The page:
No matter how far you’ve come in life, and indeed in kiting, there’s always that next goal or dream to work towards. Steph Bridge is matriarch of the Bridge Clan, the first family of foiling, and one of the most highly decorated racers in the history of the sport. In KW #89 she outlines some of the lessons she’s learnt at the forefront of professional kite-racing and as a mother, traveller and shredder.
“The first time I ever found myself in a rip was when I was still learning to kite and it remains one of the scariest kiting experiences of my life. I’d (foolishly) ventured out at a fairly sketchy wave spot in Scotland in early January and when the wind dropped my kite went down in a flatter section of water between the breaking waves. I didn’t know it but I’d just crashed in the middle of a rip and immediately found I was being pulled offshore. I’m not ashamed to admit that panic quickly set-in”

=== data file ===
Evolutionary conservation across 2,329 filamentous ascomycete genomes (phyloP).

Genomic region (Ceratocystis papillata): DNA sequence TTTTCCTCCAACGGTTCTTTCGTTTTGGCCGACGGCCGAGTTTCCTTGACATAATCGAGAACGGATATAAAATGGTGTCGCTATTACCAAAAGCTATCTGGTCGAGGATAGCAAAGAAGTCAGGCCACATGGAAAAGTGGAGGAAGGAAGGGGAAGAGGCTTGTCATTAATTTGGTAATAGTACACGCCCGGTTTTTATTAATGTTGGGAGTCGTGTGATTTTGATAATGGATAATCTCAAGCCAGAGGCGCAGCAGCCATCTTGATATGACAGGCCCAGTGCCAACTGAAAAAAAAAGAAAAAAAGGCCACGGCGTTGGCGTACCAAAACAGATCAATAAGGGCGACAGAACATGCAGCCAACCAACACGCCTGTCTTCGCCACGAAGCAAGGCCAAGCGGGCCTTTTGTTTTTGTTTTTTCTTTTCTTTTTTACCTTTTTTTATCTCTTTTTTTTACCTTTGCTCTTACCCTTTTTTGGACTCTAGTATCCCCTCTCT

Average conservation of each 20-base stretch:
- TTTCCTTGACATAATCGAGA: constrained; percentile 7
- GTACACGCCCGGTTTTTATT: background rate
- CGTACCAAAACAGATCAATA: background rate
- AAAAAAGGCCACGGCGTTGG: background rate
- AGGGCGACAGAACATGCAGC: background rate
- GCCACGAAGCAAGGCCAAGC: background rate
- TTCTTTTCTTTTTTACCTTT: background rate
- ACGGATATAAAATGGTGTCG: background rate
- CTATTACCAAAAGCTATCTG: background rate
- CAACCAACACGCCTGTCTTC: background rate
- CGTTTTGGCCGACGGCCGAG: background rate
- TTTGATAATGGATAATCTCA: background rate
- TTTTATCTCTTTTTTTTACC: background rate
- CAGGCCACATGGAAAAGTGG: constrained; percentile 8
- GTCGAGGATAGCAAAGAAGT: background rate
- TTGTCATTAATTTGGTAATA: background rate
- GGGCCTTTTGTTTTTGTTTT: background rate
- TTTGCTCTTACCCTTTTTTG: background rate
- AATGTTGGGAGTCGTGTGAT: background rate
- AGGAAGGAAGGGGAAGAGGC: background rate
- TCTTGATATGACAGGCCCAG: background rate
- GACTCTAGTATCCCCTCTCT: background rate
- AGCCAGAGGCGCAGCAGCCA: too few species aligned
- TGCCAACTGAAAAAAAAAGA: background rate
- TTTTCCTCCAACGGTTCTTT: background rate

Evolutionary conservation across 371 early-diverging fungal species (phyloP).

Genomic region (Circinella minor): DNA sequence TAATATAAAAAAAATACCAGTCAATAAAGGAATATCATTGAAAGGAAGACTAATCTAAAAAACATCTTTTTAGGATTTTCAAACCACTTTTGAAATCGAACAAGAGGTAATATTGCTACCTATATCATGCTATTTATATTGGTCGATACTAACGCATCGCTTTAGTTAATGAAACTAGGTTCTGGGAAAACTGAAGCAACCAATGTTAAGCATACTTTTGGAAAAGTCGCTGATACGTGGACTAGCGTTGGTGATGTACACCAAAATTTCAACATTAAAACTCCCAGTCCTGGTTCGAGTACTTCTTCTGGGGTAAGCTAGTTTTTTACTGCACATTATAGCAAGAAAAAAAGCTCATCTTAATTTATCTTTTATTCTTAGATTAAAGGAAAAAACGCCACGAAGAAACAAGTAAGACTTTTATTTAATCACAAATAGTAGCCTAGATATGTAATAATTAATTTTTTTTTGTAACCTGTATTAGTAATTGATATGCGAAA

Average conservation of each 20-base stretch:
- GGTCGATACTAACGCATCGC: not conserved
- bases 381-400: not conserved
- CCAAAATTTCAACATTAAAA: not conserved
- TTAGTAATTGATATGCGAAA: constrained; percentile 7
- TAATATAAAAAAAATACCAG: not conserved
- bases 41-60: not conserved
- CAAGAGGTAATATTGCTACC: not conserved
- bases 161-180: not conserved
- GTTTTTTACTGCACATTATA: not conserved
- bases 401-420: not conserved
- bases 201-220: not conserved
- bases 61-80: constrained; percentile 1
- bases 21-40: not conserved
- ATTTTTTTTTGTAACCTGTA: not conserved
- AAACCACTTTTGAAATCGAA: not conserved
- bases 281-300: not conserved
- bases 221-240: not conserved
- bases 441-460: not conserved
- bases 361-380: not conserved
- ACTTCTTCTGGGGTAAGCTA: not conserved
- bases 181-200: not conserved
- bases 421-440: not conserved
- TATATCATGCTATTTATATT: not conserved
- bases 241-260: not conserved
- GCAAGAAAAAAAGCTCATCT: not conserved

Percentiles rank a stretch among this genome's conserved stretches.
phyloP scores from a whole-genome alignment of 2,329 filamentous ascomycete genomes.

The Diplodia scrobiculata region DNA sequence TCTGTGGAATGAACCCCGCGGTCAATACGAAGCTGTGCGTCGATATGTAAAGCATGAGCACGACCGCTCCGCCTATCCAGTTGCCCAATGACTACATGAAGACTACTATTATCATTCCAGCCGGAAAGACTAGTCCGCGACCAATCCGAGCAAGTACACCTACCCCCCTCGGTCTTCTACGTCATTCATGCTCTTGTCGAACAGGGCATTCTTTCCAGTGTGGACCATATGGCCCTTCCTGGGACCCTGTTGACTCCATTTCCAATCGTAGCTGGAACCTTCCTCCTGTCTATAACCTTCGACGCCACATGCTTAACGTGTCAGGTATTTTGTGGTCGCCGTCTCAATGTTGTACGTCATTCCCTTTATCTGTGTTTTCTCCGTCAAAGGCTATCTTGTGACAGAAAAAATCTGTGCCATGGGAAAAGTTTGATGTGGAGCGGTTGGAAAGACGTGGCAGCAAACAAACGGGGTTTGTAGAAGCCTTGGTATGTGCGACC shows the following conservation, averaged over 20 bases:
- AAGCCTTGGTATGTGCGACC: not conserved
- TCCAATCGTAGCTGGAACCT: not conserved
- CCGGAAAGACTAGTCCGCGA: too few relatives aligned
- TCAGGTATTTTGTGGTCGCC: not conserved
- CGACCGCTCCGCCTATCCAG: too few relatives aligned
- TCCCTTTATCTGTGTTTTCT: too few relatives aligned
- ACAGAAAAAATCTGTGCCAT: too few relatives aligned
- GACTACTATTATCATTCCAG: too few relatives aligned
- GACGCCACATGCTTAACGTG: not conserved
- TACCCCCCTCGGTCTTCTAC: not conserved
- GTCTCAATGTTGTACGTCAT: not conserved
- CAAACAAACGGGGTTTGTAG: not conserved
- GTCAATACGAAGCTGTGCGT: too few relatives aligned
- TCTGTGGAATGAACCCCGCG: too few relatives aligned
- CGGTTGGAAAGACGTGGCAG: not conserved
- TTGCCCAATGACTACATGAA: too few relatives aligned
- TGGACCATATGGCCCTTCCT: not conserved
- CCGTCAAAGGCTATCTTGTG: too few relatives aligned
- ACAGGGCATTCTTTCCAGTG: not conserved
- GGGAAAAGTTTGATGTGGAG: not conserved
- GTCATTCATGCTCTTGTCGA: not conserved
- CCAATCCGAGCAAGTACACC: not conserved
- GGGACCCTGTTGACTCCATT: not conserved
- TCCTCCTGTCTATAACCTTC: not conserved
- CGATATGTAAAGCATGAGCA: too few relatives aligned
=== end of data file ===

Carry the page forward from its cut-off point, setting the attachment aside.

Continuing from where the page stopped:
Rip tides typically flow at half-a-metre per second, but they can go as fast as 2.5 metres per second, which is faster than you could ever hope to swim and they can be truly lethal. Can you honestly say you’d know what to do if you got caught in one. Matt Pearce didn’t have a clue the first time he ended up in one and it was an experience he never wanted to repeat again so, in KW #89, he clues us up on how to escape the grip of the rip should you ever end up in one!
Coach Michael ‘Gebi’ Gebhart won Olympic medals in windsurfing and is now an elite kitesurfing coach, training world champions and world record holders. What he doesn’t know about kite control isn’t worth knowing and so, in the new issue of KW, we pitched some commonly asked questions about light wind kite control to him.
Get the full story from all of these articles in the latest issue of Kiteworld right here and if you want awesome reading material like this delivered to you on the regular then why not subscribe to the mag?